Page 6

EETE NOV 2015

executive interview InvenSense’s Abdi on expanding MEMS horizons IBy Peter Clarke nvenSense Inc. is a MEMS company that has epitomized a fabless approach to a sector that is still highly reliant on a thorough grasp of the manufacturing and packaging processes. We interviewed CEO Behrooz Abdi to find out about the strategic thinking that is going on at the company. Abdi wants InvenSense (San Jose, Calif) to push forward on all fronts from hardware technology, through software to business models and in application sectors. There are a lot of opportunities for the companies that can move quickly and execute accurately, Abdi said. Although founded in 2003, InvenSense was sufficiently successful with its original inertial MEMS components to go public in 2011. This success came mainly on being designed into consumer and mobile products such as smartphones. However, the IPO also brought about a change of management with the appointment of Behrooz Abdi as CEO replacing the founder and previous CEO Steve Nasiri. Abdi has now been in place as CEO for a few years but surprised some people with a recent presentation that asserted that the MEMS component business is becoming a difficult place to do business. Plans to move up the supply chain and start providing data services might seem like a radical change and run the risk of alienating component customers. At the same time InvenSense is a licensor of the intellectual property around its wafer-to-wafer CMOS-MEMS manufacturing process, making for a multifaceted InvenSense’s CEO Behrooz Abdi business model. We asked Abdi to say a little more about this. Abdi acknowledge the complexity and said that a company has to focus. The various business models express, to an extent, where the company has come from, where it is and where it is going. But they also fit together, he stressed. Right now InvenSense is a vendor of components-plussoftware, Abdi said. It aspires to be a sensor solutions company offering end-to-end solutions but this is likely to be a long journey. “The company started with a process, which it took the company the first few years to perfect. We’ve now turned that process capability into a platform that is scalable.” “The execution strategy was to be fabless which meant transferring the process to foundries,” Abdi said, but added that while InvenSense allows and encourages companies to use its process through TSMC and Globalfoundries, it is not open to all comers. “If you want to use the process, you have to deal with us,” he said. So IP licensing is also part of R&D and business development. “We run multi-project wafer shuttles and a bunch of universities and small companies have made use of this. We make sure it is beneficial to us rather than competitive. But we do want to promote innovation on the platform,” said Abdi. Expand on data services We asked Abdi to expand on his idea that InvenSense would be migrating to become a data services provider. “There’s a lot of value in such things as exact location, activity and context. And inertial sensors used for dead reckoning can help with that. So take the example of cargo: where is it and is it being dropped or banged? GPS is accurate with regard to location but consumes a lot of energy. So inertial navigation can provide location and additional context and we can help with the analysis because it needs to be done locally to minimize bandwidth and power consumption sending raw data up to the cloud.” “It will probably be a business-to-business proposition. It probably wouldn’t make sense to produce a custom solution for one company. But if there are 20 companies all doing the same or a similar thing, that could make sense,” said Abdi. A second example could be a wearables platform, he said. “Again we don’t want to sell wearables or services to end users but if there are 50 diffe- rent companies all trying to decide what analysis they want and when to upload it to the smartphone or to the cloud it could make sense to provide a wearables local data service platform.” However, it has been the case that inertial navigation via step counting has had issues over accuracy. “That’s one of the reasons we have to get in there and do more of the heavy lifting; because it’s not very accurate. It is a challenge but there is a lot of performance to be extracted. It is a game of probabilities and statistics,” said Abdi. What about the hardware? But does this mean InvenSense is abandoning its hardware roots and focusing on middleware and software? No, says Abdi. InvenSense started its business with inertial gyros and followed up with accelerometers on the same piece of silicon, then added pressure sensors and is now sampling microphones. “There is more value to be added in core sensors. We started with gyroscopes for gaming on mobile phones. Next there is the gyro for image stabilization, which requires more precision and lower noise. And that higher precision can feed back into higher precision for location and navigation. Then there is the 7-axis sensor where pressure sensing is integrated with the 6 axes of accelerometer and gyroscope,” said Abdi outlining immediate steps the company can take. What about more fundamental developments such as the use of piezoelectric sensing rather than capacitive or moving into other sensing domains beyond pressure and 6 Electronic Engineering Times Europe November 2015 www.electronics-eetimes.com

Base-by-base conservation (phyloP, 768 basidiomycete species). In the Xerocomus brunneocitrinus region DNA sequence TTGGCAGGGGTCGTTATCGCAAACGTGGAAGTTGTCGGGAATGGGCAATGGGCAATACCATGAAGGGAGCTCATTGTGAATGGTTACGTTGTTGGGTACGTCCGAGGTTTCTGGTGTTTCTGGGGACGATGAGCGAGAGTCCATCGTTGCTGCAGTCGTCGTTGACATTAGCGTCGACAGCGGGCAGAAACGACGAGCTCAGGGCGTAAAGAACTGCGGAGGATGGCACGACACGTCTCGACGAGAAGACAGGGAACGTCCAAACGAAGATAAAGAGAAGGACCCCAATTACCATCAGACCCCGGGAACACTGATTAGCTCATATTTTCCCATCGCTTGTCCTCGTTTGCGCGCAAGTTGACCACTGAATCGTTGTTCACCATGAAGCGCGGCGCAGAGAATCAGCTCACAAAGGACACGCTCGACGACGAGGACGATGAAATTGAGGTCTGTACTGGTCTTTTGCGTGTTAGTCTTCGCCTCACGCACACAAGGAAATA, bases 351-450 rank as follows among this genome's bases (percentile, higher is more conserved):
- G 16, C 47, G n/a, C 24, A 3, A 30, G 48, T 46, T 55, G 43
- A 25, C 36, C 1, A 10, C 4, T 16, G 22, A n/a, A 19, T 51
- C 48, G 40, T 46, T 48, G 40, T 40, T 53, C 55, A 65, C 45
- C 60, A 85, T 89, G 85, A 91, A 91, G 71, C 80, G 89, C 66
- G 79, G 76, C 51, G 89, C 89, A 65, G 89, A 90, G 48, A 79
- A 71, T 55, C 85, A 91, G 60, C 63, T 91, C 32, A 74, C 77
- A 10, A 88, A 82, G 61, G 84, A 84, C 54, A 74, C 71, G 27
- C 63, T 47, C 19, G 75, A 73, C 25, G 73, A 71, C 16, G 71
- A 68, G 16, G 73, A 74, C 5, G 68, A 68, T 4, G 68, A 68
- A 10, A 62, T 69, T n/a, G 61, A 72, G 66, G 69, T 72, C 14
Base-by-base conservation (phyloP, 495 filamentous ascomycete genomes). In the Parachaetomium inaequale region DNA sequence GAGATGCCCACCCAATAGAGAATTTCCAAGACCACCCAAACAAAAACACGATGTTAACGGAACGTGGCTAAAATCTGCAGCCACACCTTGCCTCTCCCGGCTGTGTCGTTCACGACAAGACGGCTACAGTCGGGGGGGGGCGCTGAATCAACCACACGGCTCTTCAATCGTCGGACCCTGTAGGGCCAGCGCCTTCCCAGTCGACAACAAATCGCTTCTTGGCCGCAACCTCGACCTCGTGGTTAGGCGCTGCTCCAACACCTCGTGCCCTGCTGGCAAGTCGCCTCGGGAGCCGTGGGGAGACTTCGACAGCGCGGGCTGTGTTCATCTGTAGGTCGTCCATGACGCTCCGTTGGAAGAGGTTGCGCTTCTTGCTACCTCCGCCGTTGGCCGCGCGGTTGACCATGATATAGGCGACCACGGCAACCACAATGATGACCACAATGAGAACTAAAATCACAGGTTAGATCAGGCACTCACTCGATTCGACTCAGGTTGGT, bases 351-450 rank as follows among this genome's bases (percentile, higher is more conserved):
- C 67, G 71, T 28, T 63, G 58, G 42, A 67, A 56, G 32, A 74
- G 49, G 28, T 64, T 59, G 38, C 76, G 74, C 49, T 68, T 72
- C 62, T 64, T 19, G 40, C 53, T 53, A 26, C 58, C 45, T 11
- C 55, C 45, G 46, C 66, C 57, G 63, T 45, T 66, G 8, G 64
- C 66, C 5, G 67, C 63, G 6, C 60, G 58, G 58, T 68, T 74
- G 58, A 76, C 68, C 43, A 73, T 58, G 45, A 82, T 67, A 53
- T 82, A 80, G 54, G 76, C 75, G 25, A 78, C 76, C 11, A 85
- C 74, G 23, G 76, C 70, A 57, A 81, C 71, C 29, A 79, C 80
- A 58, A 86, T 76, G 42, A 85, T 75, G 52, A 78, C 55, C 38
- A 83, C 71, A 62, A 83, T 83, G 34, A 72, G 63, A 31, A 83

EETE NOV 2015
To see the actual publication please follow the link above